Supply chain round-up: FedEX reorganisation, Black Sea initiative judders and Hamburg port sale

Fri 14 Apr 2023
Posted by: Phillip Adnett
Trade News
Port of Hamburg at night with ship passing alongside raised cranes

In the IOE&IT Daily Update’s latest supply chain round-up, we cover the announcement of internal changes at a global delivery company, a foul-up involving the Ukraine grain deal and a pair of air cargo updates.

FedEx changes models

International transport company FedEx has launched a massive restructuring that could see a radical overhaul of air and land-based supply chains.

The move will reportedly see several of the company’s subsidiaries combined into one unit, while staff drivers could be replaced by contractors.

According to the Daily Mail, the aim is to reduce costs by $6bn by fiscal 2027.

The move will come into effect from June 2024, with the eventual goal being to build a more “holistic” approach to delivery, with a fully integrated air-ground network.

Bloomberg reports that, although Wall Street analysts appear to like the idea, the complicated nature of the plans is likely to cause problems, with some observers noting that “things have not always gone to plan” with FedEx’s previous attempts at integration.

The corporate move would reportedly create a similar structure to rival UPS, which Reuters notes has “outperformed FedEx”, despite having a more expensive and unionised labour force. FedEx has confirmed that it will remain a non-union workplace.

Black Sea grain

The Black Sea grain Initiative had a brief hiccup over the Easter weekend.

According to a statement from the UN secretary-general, the Joint Coordination Centre (JCC) did not carry out any inspection of vessels on Monday 11 April.

As part of the agreement between Russia and Ukraine, brokered by the UN and Turkey, inspections and monitoring are carried out from the JCC in Istanbul, allowing crucial grain shipments and foodstuffs to be exported from Ukrainian ports.

Russian politicians have been increasingly sceptical about the long-term future of the agreement.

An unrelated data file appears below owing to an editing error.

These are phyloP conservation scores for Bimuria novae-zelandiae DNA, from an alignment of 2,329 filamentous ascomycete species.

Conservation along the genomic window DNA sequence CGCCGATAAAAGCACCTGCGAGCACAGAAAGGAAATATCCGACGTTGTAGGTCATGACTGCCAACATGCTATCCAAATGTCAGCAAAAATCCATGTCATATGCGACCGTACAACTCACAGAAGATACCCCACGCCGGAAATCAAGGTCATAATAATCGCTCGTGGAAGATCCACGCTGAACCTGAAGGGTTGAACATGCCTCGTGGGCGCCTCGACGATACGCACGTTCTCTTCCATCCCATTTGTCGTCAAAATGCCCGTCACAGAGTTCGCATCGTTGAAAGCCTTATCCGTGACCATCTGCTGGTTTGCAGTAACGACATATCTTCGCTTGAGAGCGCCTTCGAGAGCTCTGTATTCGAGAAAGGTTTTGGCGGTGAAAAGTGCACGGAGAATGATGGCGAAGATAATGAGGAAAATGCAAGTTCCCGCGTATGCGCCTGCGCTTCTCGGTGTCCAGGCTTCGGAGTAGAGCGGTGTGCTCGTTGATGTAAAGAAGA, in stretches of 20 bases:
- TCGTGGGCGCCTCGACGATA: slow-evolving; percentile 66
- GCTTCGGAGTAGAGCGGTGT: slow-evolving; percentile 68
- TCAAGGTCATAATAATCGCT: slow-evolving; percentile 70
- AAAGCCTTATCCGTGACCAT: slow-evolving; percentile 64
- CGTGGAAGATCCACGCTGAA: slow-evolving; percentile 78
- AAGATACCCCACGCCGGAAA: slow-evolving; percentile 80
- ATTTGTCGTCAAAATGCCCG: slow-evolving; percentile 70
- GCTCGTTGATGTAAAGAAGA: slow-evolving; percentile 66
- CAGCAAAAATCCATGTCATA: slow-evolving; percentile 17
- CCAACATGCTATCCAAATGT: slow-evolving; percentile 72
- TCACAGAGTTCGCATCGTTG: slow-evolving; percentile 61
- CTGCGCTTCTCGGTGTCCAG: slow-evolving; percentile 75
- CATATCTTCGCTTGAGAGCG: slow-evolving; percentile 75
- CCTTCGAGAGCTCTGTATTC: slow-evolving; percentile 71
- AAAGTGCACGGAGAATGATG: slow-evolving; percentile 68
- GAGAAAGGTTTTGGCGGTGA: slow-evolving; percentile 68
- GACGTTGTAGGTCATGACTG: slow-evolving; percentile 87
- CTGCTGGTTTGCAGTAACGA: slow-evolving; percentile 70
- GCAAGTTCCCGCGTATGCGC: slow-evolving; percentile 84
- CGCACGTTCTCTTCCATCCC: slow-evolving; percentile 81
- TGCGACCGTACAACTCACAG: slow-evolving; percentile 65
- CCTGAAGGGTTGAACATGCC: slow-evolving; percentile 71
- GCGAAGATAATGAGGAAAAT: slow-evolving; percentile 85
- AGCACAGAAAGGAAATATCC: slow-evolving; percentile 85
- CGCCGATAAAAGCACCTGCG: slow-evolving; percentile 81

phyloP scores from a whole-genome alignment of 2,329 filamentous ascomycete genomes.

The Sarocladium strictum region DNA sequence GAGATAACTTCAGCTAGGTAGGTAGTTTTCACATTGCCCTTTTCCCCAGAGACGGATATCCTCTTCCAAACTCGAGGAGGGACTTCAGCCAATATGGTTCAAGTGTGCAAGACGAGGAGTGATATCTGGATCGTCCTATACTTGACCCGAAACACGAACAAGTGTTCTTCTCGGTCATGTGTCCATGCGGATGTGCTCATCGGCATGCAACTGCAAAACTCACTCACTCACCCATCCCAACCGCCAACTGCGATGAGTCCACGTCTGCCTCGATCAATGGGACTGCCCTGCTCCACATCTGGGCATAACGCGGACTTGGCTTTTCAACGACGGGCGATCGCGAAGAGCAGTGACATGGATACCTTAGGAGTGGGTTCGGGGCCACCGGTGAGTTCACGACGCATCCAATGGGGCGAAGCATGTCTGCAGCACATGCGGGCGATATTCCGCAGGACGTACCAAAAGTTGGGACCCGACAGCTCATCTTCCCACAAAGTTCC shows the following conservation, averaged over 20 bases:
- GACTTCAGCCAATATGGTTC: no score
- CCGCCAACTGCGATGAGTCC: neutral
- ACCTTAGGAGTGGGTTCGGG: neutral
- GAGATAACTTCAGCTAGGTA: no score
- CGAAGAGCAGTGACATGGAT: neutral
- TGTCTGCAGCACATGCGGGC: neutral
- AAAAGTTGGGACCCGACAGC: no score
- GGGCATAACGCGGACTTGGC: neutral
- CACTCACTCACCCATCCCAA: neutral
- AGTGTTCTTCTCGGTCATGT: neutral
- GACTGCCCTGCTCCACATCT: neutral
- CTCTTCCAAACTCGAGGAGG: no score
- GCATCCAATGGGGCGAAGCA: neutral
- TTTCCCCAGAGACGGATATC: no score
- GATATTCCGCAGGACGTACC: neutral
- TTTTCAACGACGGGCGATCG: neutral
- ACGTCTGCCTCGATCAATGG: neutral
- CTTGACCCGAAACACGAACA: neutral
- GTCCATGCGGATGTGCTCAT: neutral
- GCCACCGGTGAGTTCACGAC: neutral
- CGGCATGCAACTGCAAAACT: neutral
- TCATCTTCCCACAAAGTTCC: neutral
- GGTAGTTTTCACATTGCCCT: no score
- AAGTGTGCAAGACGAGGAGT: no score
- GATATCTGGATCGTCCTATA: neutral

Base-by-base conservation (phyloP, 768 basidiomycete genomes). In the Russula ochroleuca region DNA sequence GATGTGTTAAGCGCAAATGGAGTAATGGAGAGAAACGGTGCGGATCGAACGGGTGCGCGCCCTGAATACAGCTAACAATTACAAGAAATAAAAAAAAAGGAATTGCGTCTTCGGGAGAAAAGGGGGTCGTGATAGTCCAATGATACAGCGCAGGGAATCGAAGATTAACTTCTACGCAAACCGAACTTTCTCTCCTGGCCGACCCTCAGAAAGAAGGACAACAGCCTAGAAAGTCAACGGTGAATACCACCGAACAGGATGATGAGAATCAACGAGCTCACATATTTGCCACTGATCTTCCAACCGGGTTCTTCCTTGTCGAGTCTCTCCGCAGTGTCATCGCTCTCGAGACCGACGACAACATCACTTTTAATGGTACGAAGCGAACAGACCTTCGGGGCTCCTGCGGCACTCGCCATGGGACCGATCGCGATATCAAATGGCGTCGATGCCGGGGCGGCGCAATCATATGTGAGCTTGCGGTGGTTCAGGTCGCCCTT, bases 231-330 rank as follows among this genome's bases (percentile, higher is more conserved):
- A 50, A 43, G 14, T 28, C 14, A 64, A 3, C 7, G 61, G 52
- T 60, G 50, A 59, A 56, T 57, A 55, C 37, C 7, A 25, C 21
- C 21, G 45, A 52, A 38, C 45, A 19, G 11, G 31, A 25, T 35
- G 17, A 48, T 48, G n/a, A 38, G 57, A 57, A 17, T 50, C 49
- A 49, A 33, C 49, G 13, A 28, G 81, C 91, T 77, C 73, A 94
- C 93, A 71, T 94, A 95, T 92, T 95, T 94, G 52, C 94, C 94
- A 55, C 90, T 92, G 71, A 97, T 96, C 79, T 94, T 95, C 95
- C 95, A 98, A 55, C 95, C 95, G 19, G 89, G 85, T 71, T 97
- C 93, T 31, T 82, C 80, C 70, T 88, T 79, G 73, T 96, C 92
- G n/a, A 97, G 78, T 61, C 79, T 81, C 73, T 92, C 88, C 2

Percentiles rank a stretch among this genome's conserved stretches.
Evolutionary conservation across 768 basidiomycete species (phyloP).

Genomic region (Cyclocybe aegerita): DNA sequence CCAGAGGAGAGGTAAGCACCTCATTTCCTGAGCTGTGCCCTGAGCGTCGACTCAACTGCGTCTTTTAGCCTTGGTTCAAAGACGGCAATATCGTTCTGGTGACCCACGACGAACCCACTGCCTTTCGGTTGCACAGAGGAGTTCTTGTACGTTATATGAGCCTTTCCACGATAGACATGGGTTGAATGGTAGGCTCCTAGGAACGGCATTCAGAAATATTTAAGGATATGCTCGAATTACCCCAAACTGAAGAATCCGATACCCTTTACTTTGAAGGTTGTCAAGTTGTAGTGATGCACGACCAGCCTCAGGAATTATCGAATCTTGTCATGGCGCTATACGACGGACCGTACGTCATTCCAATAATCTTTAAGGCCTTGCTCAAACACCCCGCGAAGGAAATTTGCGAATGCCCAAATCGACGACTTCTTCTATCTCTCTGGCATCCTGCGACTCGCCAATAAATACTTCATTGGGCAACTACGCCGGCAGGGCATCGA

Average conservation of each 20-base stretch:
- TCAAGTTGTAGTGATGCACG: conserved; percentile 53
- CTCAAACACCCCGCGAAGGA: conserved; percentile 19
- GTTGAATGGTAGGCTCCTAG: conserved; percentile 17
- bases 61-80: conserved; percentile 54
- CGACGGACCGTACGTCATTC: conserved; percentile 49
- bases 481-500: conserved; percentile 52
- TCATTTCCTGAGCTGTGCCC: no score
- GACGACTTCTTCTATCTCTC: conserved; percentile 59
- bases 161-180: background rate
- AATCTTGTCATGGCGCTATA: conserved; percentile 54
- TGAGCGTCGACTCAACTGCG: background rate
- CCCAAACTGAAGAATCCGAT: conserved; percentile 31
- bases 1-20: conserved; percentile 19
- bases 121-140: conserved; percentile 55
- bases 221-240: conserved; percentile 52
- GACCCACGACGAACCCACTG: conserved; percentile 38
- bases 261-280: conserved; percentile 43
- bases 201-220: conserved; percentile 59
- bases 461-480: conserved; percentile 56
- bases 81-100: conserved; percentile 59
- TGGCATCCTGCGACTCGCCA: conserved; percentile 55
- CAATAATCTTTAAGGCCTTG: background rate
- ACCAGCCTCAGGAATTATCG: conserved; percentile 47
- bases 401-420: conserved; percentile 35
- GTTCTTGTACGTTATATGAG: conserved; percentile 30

According to Reuters, Kremlin officials described the outlook on any extension as “not great”, citing concerns over Russia’s own exports in a deal that mirrored the Black Sea initiative.

The deal was extended in March, but only for another 60 days rather than the expected 120, as reported previously by the IOE&IT Daily Update.

Hamburg port

The sale of a key European port to a Chinese state-owned company has been thrown into doubt after the German Federal Office for Information Security recategorized the terminal as “critical infrastructure”.

Cosco, a shipping conglomerate based in China, had been permitted by the German government to purchase a 24.9% minority stake in the port. The move was controversial but didn’t give Cosco any control over management or strategic directions.

An economy spokesman told a press conference that the deal was being re-examined since “perquisites had changed”, according to Politico.

Bloomberg reports that German chancellor Olaf Scholz and foreign minister Annalena Baerbock are working together on a new policy on relations with China, with Berlin expected to be far more critical of China.

Scholz had previously been in favour of the purchase.

Air cargo

Data from the International Air Transport Association (IATA) for the month of February showed that air cargo demand had fallen compared to last year but had risen above pre-pandemic levels, possibly indicating a return to business as normal for the air freight industry.

“An optimistic eye could see the start of an improvement trend that leads to market stabilization and a return to more normal demand patterns, after dramatic ups and downs in recent years,” said Willie Walsh, IATA’s director general.

Global demand fell 7.5%, when compared to February 2022, but was 2.9% higher than the same period in 2019.

When compared to 2022, carriers across all continents saw reduced volumes in the month of February 2023, with European performance falling by 15.3%.

However, as reported by the Loadstar, analysis from Clive Data Services showed that March saw the largest year-on-year increase (16%), carrying with it “sense of a return to normalcy.”

Going Dutch

An ongoing row over air transport in the Netherlands has taken another turn, after a court ruling halted the government’s plan to reduce flights from the key European transport hub.

According to the FT, the Dutch government has been blocked from introducing a cap on flight numbers at Schiphol airport in Amsterdam, following a court ruling on 5 April.

EuroNews reports that the court, based in Haarlem, ruled that the correct procedure had not been followed when the new legislation was introduced.

Aviation interests – including cargo freighters and the operator of Schiphol – had initially been caught by surprise and had pushed back against the move, which would have reduced the maximum number of slots available to 440,000 a  year, as well as banning certain night flights.

This is not the first time attempts to improve the Netherlands’ net zero record have faced a setback, as a rural-populist agricultural party took almost 20% of the vote at the 2023 provincial elections in protest at government plans to reduce nitrogen emissions.